Motorola reported its first-quarter earnings Thursday, noting that mobile device sales dropped a staggering 45 percent to $1.8 billion from the quarter one year ago. This comes after device sales dipped a massive 51 percent in the fourth quarter compared to the previous year.
During the first quarter of 2009, Motorola shipped 14.7 million handsets, down about 23 percent from the fourth quarter of 2008, capturing what it estimated as a 6 percent market share.
The mobile device sales slide is just one part of Motorola's grim picture. Overall, companywide first quarter sales fell 28 percent to $5.4 billion, from $7.5 billion last year.
With its device business, which was once its premier segment, spiraling further downward, Motorola said it will hang its hat on Google Android in hopes to capture back market share and regain traction in mobile devices.
Motorola is expecting to offer Android-based devices in various regions on multiple carriers. Additionally, Motorola said messaging and social networking will be key capabilities of its lineup of Android smartphones.
The Android focus is part of Motorola's device division's overall cost-cutting effort, which includes weeding out low-cost devices after failing to compete against Nokia, LG and a host of others. Earlier this year, Motorola said it would turn its focus to Android and to building mid- to high-end devices, while phasing out its low-cost mobile phones.
"In the quarter at Mobile Devices, we implemented aggressive actions to reduce costs and also gained solid traction on improving operational effectiveness," said Motorola co-CEO and CEO of Mobile Devices Sanjay Jha in a statement. "Customer feedback on our smartphone road map remains very positive, and we plan to have differentiated Android-based devices in time for the fourth-quarter holiday season."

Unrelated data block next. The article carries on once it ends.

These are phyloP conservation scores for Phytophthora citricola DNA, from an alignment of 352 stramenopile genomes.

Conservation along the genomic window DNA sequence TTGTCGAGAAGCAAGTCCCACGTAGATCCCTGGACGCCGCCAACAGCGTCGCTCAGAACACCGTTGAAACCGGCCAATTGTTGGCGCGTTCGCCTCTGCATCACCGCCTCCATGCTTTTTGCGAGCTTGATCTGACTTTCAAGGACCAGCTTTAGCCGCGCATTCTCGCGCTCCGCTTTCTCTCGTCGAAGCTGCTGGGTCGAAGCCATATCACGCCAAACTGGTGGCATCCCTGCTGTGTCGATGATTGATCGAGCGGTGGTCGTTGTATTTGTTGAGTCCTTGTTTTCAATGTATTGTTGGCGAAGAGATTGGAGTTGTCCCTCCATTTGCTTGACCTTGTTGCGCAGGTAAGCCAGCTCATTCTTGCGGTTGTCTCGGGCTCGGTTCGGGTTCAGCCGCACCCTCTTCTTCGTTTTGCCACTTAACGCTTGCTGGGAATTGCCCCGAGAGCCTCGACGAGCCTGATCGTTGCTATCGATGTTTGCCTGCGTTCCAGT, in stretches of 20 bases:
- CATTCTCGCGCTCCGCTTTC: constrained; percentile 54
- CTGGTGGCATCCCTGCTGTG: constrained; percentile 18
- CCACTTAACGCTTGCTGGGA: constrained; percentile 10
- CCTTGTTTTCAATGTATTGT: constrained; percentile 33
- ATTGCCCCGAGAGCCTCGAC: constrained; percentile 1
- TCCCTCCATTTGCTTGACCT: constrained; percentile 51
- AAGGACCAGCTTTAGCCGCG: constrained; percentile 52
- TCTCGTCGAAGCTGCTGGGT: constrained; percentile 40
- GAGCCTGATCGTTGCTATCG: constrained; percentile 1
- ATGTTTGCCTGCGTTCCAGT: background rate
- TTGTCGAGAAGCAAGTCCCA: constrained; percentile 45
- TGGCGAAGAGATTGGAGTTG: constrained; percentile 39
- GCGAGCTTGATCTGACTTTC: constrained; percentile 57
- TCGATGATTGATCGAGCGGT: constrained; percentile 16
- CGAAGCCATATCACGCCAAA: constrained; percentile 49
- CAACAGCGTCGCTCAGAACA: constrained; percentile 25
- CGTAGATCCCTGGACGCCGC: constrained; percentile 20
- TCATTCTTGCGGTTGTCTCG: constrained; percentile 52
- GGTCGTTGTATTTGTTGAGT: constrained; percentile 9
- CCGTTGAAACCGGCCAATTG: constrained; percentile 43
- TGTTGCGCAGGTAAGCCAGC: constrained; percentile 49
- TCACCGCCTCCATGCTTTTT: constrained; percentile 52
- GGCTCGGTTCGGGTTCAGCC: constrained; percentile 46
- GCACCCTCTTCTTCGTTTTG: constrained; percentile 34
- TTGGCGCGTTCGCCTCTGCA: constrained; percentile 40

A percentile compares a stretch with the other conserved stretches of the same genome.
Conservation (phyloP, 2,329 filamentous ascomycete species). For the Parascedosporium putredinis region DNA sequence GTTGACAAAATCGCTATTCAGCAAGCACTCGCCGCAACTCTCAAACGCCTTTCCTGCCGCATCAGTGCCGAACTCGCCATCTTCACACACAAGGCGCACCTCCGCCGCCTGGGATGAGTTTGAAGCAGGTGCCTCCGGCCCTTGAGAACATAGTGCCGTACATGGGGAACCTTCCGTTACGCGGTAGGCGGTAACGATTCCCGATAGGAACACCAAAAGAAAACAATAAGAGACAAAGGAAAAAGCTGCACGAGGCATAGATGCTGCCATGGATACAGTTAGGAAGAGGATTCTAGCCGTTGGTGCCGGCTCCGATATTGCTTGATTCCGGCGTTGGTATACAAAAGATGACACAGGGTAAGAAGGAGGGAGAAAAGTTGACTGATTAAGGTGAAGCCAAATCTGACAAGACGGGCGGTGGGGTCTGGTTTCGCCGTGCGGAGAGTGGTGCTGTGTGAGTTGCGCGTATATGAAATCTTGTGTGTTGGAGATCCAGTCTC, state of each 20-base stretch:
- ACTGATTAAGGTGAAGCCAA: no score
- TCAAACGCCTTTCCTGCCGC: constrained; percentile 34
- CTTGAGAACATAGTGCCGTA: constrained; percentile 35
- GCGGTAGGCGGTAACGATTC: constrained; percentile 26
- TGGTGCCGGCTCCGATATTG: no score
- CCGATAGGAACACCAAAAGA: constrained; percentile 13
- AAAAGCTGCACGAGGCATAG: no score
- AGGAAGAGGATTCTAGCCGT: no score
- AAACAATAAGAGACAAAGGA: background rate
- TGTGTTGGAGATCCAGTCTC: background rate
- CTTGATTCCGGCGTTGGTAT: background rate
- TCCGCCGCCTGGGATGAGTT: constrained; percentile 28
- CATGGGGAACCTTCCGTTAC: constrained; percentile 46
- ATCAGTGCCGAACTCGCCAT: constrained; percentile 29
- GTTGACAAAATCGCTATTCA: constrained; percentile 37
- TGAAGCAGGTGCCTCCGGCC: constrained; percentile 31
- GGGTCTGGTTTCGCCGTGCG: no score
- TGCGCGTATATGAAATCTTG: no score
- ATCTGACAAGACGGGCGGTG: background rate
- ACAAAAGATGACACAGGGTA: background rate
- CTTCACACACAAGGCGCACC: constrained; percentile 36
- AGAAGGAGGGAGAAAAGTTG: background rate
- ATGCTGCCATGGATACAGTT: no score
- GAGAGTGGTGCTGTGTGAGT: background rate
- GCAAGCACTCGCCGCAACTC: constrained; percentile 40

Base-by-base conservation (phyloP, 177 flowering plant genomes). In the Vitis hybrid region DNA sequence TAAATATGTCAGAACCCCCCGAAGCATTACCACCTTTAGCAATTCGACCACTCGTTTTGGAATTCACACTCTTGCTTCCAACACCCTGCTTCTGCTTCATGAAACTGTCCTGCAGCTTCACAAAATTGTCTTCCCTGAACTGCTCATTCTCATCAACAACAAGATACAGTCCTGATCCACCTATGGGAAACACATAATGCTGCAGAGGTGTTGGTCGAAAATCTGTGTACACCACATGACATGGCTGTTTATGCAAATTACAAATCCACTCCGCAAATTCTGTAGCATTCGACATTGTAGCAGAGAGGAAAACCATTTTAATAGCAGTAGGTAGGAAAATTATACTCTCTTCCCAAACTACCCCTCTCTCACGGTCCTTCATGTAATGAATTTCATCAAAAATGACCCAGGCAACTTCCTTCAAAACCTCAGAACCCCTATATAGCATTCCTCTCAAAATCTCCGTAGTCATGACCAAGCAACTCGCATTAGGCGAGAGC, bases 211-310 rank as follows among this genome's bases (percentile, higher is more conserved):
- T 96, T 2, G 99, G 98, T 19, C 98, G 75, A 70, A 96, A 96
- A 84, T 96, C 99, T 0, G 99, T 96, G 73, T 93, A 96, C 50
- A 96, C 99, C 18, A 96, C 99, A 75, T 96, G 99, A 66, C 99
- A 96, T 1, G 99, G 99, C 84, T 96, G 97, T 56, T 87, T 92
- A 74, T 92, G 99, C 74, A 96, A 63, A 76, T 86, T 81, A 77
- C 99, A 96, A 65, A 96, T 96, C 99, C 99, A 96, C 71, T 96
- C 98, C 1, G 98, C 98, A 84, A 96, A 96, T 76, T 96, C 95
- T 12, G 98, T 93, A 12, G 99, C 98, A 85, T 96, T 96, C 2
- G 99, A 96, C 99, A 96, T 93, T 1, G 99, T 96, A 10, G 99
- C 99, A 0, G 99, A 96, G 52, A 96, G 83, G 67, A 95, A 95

Jha added that Motorola was able to reduce its Mobile Devices operating loss in the first quarter, compared to 2008's fourth quarter. Meanwhile, Jha said Motorola has increased its 2009 annual cost-reduction target to more than $1.3 billion.
Motorola is late to the Android table. By the time its Google Android-based devices hit the market, the T-Mobile G1, which was the first publicly available smartphone to run Android, will be more than a year old. And HTC, the G1's manufacturer, is expected to have additional Google Android handhelds on the market later this year. Motorola rival Samsung also has big plans for Android, along with other device makers, including Sony Ericsson.
Along with its high hopes for Android-fueled salvation, Motorola has plans to work with Microsoft to build up its Windows Mobile offerings, with new devices expected as early as this fall.
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